Monday, November 5, 2012

Manazuru by Hiromi Kawakami

I think this may be the first novel I've ever read that was translated from Japanese.  The style is interesting - very lyrical prose, with a lot of the magical realism that is more common in Eastern and South American literature.  While I found the book interesting and was anxious to read to the end to find out what happened, I'm still not sure I know what happened.

Kei is a woman in her mid-forties whose husband disappeared twelve years before the novel takes place, leaving her alone with their 3 year old daughter.  She moves in with her mother, carries on an affair with a married man for about ten years, works as a writer and watches her laughing daughter grow into a moody teenager.  But she doesn't really come to terms with her husband's disappearance.

One day she finds herself in Manazuru, a beachside town and there her memories of the last days with her husband seem to come to life.  But they come to life in the form of various imaginary figures and events who follow her around.  So sometimes it's hard to distinguish the real from the surreal.  Because of the memories the town evokes, she returns several times, once with her daughter, once with her lover and again alone.  Each time more comes back to her - an apparent affair her husband was having, an abortion she had a couple of months after her disappearance and an episode of choking him.  But I can never figure out if she killed her husband or just dreamed of it when she found out about the affair - causing him to bolt.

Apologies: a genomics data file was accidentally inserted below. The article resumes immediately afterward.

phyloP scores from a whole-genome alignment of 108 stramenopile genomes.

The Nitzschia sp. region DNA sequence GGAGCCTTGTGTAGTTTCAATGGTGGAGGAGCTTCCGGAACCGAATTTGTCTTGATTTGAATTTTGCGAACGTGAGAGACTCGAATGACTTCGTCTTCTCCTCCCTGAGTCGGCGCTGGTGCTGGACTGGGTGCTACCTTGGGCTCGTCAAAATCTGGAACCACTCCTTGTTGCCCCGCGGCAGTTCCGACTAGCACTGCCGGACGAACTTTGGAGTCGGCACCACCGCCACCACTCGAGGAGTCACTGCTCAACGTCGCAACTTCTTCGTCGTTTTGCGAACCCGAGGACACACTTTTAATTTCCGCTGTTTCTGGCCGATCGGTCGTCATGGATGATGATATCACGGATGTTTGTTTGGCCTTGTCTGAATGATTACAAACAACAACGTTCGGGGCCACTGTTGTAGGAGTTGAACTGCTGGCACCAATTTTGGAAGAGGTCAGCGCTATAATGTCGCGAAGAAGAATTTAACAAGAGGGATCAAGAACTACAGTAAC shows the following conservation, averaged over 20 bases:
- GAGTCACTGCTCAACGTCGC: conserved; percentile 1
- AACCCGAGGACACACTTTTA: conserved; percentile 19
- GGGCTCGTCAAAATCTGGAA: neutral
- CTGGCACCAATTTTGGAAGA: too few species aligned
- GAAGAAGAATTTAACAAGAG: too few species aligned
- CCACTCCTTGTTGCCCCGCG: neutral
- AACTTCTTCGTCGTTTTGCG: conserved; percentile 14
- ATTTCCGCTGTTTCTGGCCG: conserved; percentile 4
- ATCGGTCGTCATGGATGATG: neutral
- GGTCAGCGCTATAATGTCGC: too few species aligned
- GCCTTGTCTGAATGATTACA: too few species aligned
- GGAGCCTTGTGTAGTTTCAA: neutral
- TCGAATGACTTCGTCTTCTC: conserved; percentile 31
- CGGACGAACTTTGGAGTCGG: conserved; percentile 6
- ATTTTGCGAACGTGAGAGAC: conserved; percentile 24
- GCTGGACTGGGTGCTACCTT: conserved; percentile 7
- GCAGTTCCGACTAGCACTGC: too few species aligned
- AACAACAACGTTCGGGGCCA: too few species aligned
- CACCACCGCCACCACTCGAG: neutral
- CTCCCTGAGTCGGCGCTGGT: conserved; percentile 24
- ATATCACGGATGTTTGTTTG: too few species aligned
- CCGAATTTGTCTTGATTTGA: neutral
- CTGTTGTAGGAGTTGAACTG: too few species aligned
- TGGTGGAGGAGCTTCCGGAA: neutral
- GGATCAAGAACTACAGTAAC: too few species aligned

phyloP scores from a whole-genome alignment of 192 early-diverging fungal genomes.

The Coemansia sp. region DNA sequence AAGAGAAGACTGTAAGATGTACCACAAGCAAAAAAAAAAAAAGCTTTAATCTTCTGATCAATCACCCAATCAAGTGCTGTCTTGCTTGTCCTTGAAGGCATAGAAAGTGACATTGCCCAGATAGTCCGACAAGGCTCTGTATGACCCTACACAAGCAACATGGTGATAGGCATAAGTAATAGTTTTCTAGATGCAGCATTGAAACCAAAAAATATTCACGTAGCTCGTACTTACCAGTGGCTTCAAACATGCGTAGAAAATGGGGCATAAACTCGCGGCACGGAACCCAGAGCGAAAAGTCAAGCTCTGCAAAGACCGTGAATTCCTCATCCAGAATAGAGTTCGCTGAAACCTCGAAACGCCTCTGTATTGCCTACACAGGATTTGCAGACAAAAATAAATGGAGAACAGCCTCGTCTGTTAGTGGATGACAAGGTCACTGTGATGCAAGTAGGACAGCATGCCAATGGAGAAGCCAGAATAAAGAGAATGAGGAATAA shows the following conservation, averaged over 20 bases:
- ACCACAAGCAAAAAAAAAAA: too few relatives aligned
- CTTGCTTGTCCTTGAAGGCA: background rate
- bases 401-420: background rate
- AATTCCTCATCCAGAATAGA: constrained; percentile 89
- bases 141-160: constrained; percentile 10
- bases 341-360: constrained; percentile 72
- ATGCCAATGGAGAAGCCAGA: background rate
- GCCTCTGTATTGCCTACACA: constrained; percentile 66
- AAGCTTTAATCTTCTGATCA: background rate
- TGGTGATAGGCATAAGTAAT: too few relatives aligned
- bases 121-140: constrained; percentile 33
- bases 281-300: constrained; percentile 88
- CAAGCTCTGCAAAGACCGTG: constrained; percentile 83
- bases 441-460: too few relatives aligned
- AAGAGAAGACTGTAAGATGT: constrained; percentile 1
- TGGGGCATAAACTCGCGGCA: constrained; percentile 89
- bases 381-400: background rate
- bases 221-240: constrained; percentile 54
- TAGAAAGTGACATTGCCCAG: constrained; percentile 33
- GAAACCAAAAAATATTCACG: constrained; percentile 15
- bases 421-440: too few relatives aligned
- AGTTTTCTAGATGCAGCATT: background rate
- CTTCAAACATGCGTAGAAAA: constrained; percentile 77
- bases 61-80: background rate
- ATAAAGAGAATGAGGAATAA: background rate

By the end she does make peace with his disappearance, even visiting with his father and sister who she has not seen in years.  And she seems to move on a bit in her life by ending the affair (actually, ironically it is he, the married man, who ends it because he's jealous of her fixation with her missing husband), writing a novel and learning to appreciate her mother and daughter more.  I was really drawn into the book because of the beautiful writing style and the mysterious storyline, but it was a bit frustrating to put it down without having more answers.

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